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18 Sep, 2008 08:14

Thursday’s Russian Press Review

Thursday’s Russian Press Review

The American financial crisis and its impact on the Russian markets occupies more front-page space today than any other news story. Apart from that there are reports on the establishment of diplomatic relations and the signing of treaties between Russia,

Here is the review of several articles in Thursday’s newspapers:

VREMYA NOVOSTEI. “Saturation with the Ruble” – that is what the paper calls the protective steps taken by the Russian government to stabilise the markets after the first blow delivered on them by the U.S. financial meltdown. Russia’s state financial institutions – the Ministry of Finance, the Central Bank and the Federal Service for Financial Markets – have jointly decided to take radical steps to tackle the severe drop in stock value on the Russian markets. Trading was stopped for nearly two days, writes the paper. The paper says the government is ready to start feeding surplus money from state funds into the inter-bank financial market. After that the system should right itself, in accordance with the laws of economics.

The same paper says the signing of Treaties of Friendship, Cooperation and Mutual Assistance between Russia, Abkhazia and South Ossetia amounts to “a creation of a three-way Union. The paper notes that the deal lasts for ten years, which means that Russia is going to recognise their sovereignty for at least that long, and there’s no talk of incorporating them into the Russian Federation.

ROSSIYSKAYA GAZETA calls the treaties ‘historic’ and welcomes the shift away “from the field of battle onto the field of international law.”

“No panic, ladies and gentlemen,” says the same paper to the lucky 1% of Russians who own stocks and shares. Stock owners are concerned about the long-term implications of the U.S. crisis. The general public is no less worried.  They’re concerned about salaries, loan repayments and everyday financial needs. The paper quotes Deputy Prime Minister Alexey Kudrin who says at the moment the problem is not even deep enough to start spending money from the Reserve Fund. He thinks, says the paper, that Russia will be able to weather the crisis without resorting to external borrowing.

NEZAVISIMAYA GAZETA argues that it is Kudrin’s own policy of shifting massive amounts of money from the economy into stabilization funds, and his emphasis on state enterprises, that could lead the national economy to a dead end if they continue.

The same paper says the military part of the treaties Russia has signed with South Ossetia and Abkhazia radically changes the power balance in the Caucasus and the Black Sea region. They are even more significant, says the paper, in relation to NATO’s plans to incorporate both Georgia and Ukraine.

KOMSOMOLSKAYA PRAVDA quotes the World Bank Director for Russia, Klaus Roland, as saying: “Russia has prepared itself well and can withstand a series of punches from the financial crisis. I hope, a few months from now, all problems will be solved.” The paper said Mr. Roland agrees that the trouble in the U.S. financial markets and decreasing oil prices are to blame for the recent mishaps in the Russian stock market. But he is sure that the Russian economy will overcome all this misfortune.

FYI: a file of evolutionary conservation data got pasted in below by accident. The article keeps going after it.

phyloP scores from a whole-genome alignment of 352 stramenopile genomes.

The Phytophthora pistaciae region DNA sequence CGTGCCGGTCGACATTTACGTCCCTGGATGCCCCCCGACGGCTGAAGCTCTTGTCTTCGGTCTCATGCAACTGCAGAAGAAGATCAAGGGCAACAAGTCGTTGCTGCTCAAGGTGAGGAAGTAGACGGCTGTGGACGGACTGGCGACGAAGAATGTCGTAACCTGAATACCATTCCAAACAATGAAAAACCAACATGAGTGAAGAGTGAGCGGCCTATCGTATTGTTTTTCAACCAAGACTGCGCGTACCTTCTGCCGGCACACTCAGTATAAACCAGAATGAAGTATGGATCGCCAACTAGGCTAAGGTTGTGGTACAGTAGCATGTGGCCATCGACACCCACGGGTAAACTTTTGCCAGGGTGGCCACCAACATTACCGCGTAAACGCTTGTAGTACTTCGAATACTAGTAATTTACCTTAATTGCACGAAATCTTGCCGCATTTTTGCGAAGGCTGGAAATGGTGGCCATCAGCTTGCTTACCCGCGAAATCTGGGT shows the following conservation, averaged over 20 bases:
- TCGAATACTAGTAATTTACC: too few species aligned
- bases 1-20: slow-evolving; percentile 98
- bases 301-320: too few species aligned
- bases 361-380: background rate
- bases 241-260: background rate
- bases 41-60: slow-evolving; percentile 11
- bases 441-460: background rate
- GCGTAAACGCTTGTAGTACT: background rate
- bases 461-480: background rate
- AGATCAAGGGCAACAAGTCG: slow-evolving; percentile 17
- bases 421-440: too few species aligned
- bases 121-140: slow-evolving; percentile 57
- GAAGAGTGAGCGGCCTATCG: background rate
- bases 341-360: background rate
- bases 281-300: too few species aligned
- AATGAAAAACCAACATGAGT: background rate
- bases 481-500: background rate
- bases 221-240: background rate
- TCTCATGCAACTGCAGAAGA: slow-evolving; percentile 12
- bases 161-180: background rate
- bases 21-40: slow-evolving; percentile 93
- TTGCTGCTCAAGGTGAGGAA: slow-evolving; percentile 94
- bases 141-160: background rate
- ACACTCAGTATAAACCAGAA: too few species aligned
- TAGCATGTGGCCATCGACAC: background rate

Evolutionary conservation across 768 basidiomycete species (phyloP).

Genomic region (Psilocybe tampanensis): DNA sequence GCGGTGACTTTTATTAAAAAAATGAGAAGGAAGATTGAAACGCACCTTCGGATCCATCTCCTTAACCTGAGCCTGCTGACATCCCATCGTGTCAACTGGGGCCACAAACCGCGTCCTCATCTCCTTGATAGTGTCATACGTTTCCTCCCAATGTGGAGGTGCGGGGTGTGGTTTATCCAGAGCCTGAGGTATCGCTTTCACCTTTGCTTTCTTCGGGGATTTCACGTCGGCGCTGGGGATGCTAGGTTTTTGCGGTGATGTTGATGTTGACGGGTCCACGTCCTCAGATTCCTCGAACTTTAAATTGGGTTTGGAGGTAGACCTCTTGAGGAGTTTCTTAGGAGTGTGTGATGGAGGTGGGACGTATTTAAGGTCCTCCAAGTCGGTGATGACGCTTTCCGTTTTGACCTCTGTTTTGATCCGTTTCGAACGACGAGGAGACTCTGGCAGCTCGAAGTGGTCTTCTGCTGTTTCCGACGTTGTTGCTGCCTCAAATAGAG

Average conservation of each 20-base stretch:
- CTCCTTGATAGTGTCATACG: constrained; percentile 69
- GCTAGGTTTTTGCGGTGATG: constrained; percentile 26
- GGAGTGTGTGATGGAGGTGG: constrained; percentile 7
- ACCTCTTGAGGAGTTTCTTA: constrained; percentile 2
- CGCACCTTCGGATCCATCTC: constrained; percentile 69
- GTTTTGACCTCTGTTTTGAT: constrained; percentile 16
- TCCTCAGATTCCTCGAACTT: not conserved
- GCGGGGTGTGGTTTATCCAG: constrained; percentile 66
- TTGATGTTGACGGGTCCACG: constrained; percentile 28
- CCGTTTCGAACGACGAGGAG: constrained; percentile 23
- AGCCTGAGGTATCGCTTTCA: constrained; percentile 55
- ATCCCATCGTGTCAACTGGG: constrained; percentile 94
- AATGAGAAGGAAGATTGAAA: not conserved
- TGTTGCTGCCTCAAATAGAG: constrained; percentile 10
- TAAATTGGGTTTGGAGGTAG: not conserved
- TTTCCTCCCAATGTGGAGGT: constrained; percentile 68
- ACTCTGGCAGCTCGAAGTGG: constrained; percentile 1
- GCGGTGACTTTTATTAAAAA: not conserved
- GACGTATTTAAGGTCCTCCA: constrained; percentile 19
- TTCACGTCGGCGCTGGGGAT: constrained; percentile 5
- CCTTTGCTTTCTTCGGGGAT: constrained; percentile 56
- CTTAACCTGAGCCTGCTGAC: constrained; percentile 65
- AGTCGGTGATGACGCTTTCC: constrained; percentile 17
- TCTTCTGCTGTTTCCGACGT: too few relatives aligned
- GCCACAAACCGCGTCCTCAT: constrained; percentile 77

The paper also points out, in relation to the treaties signed by Russia with Abkhazia and South Ossetia, that there is a plan to introduce a new legislation in the both new countries that would correspond with the Russian legal system and will allow citizens of Abkhazia and South Ossetia to hold dual citizenship – meaning local and Russian simultaneously – at will.

IZVESTIA, writing about the financial crisis, says that America has proven more dangerous for the World than the Hadron Collider. The paper says the Russian government is doing its best to calm down the general public by giving assurances that the State will bear all the pressure from the crisis and will guarantee all the banking investments of the population.

The newspaper also has an article entitled: ‘Will Russia win the Big Battle at the UN?’. The piece deals with Russia’s chances at winning over a majority at the General Assembly on issues related to the “five-day war’ and the situation around South Ossetia and Abkhaziya. The article says, Russia has been working for years to promote reform in the way the UN works. It goes on to say that the organization has become ”a weak toothless watcher of ongoing violence and unfairness in relations between countries – an organisation whose resolutions are not fulfilled and whose opinion is routinely ignored.”

KOMMERSANT writes that the powers-that-be have accepted responsibility for the financial crisis. There is nothing to fear so far, continues the paper, quoting government finance officials. However, it has emerged that there was already an element of distrust in the inter-bank market in Moscow – which needs urgent attention.

The same paper reports from South America: after the Five-day war, Russia has been stepping up its foreign policy effort on the American continent. And now it can be said that it has found allies there. The recent visit to Venezuela and Cuba by Deputy Prime Minister Igor Sechin is described in the article as Russia’s “mobilisation” of the two Latin American countries for joint struggle against the U.S. The paper concludes: Russia’s strategic cooperation with Venezuela and Cuba is a form of the promised “asymmetric response” to the increasing U.S. presence in the “post-Soviet space.”

Evgeny Belenkiy, RT.